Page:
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"You think you are raising me."

Translation:Du tror at du opdrager mig.

October 22, 2014



Why not also 'Du synes du opdrager mig'?


Danish has a lot of these sets of words where the relative strength of the words depend on how they are used; tror implies a strong connection to some idea, where as synes is a weak connection, usually. Mener is a third word that usually falls somewhere between the other two. Again, exactly how strong the connection to the idea the word binds, depends on the context (but usually the uncommon variations are very rare).

[deactivated user]

    What about tænker?


    "Tænke" is better translated as "contemplate". I'm sure it would be understood though.


    That's what I put too. Is there a distinction between the two verbs?


    Yes. Tro is used when referring to a theory, an idea someone holds. Synes is used when referring to a feeling or an opinion.


    Often it doesn't matter what you use but: "Tror" can be used in connection with uncertainties as in you face-selfies of a girl and ONLY the face. She looks a little chubby in the face, so you THINK (tror) that she is fat, without really being certain

    A friend comes along and he happens to have met the girl a few times. and he absolutely thinks (synes) that she is fat.


    According to this explanation, "synes" would actually be more accurate than "tror" in the given phrase.


    Why 'tænker' doesn't fit?


    Why is the "at" needed if you're saying "Du tror at du opdrager mig?"


    It isn't needed: Du tror AT du opdrager mig? = You think THAT you are raising me? Du tror du opdrager mig? = You think you are raising me? Both are accepted :)


    So the conjunction is 'at' and not 'som'?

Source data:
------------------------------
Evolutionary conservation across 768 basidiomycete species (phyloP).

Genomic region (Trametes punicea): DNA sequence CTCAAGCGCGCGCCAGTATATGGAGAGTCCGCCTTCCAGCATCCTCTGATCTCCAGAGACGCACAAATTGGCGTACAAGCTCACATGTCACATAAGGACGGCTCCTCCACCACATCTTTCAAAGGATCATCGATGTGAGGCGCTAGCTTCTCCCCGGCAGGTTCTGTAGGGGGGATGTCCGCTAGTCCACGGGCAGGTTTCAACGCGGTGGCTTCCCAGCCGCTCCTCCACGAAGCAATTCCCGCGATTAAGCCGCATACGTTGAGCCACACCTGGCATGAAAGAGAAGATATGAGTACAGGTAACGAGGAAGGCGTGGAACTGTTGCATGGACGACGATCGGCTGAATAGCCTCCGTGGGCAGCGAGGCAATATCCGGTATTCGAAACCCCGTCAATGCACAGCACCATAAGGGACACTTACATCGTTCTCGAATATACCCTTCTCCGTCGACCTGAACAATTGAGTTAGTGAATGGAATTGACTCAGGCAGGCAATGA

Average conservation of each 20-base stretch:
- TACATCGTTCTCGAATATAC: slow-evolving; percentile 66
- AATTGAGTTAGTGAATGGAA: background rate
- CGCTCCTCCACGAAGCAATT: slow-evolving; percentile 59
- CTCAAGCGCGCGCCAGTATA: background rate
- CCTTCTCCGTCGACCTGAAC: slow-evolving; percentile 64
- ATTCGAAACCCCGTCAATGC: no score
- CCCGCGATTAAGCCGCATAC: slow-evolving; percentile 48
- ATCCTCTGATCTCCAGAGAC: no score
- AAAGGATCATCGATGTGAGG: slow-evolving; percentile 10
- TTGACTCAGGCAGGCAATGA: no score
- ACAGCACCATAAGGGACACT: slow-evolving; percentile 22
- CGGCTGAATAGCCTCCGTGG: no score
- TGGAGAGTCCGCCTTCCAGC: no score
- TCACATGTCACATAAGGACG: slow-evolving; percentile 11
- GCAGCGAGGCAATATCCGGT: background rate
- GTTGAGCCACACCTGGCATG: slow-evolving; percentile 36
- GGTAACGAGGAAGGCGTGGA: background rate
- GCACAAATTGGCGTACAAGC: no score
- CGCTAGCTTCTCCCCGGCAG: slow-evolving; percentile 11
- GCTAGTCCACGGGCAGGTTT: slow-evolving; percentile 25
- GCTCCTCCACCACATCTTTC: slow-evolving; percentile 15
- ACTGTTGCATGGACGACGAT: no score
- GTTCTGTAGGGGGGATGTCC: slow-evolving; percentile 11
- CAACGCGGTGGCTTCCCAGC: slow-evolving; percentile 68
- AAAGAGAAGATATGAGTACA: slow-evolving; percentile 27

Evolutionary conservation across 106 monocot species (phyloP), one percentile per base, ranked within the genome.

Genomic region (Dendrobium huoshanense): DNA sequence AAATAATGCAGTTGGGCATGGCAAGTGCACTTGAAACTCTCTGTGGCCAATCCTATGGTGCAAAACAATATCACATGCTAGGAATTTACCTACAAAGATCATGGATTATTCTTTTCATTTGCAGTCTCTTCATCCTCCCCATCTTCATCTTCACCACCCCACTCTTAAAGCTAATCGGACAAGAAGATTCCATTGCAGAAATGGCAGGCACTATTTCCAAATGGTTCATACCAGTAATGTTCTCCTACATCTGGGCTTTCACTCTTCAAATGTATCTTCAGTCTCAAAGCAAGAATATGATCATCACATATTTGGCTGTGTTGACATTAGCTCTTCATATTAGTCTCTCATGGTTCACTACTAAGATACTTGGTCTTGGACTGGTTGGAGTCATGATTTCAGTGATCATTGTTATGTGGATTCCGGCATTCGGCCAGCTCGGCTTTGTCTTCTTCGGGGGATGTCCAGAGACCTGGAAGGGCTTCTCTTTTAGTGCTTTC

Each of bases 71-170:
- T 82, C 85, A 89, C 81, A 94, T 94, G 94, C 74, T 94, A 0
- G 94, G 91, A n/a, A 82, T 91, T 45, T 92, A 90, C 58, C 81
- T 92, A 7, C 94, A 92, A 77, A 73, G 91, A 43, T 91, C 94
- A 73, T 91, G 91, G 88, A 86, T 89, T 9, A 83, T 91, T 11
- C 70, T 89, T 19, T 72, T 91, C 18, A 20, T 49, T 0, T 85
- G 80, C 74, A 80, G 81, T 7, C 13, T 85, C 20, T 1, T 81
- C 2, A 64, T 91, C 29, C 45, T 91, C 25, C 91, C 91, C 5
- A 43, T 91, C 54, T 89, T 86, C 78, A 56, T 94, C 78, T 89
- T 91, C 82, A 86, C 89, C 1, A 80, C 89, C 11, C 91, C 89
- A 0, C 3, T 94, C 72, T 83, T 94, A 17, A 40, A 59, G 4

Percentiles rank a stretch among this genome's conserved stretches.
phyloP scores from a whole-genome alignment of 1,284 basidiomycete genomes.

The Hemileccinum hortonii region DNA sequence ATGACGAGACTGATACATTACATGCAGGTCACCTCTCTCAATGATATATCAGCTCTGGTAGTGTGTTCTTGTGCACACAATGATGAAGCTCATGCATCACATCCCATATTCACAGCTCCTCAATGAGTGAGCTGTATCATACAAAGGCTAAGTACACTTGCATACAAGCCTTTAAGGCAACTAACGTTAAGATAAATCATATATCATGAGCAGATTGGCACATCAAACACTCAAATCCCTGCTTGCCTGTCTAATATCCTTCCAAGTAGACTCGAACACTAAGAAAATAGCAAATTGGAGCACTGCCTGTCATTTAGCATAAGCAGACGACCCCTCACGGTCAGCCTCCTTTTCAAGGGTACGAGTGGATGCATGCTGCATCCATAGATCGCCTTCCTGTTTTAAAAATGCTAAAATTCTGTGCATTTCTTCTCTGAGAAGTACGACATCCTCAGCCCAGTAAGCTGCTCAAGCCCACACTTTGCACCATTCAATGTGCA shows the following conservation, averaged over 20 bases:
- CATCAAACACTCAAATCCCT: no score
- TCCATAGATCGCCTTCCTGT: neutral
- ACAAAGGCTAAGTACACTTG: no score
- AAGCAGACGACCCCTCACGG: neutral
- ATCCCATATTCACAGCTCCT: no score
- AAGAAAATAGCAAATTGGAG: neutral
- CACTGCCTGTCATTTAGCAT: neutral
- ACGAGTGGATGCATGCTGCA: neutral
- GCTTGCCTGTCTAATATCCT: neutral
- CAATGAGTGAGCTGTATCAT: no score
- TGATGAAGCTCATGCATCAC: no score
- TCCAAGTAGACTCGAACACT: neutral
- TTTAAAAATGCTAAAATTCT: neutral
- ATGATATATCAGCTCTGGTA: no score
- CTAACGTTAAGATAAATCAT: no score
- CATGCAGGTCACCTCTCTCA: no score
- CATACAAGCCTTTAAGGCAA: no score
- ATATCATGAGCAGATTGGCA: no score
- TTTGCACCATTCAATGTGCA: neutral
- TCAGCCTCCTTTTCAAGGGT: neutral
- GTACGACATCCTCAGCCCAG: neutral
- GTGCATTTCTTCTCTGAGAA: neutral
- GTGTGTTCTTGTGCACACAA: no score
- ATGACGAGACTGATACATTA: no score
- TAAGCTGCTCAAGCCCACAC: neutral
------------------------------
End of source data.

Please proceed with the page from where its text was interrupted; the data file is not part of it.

"At" is more of the word "that." While "som" can be translated to "that," it's a lot easier to think of it to mean "who" or "which" instead, since it can, in a lot of cases, be interchangeable.

    Here are some examples:

    1. "Det er blevet en fast del af vores kultur, AT ferien skal bruges på at rejse." = It has become a permanent part of our culture THAT vacations should be spent by traveling.

    (Note that if you were to replace "that" with "who" or "which," the sentence wouldn't make any sense.)

    It has become a permanent part of our culture, WHO/WHICH vacations should be spent by traveling. ❌

    1. "Min bror siger, AT han er så stor som sin ven." = My brother says that he's as tall as his friend.

    (Side note: "som" can also mean "as" if you pair it up with "så," like in this example.)

    My brother says WHO/WHICH he's as tall as his friend. ❌

    (And, just like the last one, you can't replace "that" with "who" or "which," making the only possible option be "at," not "som.")

    1. "Den bog SOM jeg købte i fredags, er blevet væk." = The book that I brought last Friday has gone missing.

    (However, in this example, you CAN replace "som" with "which," and it will still make sense and be understandable, even if in normal English, it isn't used that often.)

    The book WHICH I brought last Friday has gone missing. ✅

    I hope this helps! If any of the sentences in Danish that I wrote were wrong, please correct me, I'm not fluent in Danish whatsoever. Thank you! If you need anything cleared up, I'll try to explain it better if you just ask! :)


    It accepted my translation of "Du tror du opdrager mig." Is that actually correct or should I report it?


    Why miss "that" out of the English translation?


    Probably to help us realise that, although we often omit "that" in English sentences such as this one, Danish must have "at".

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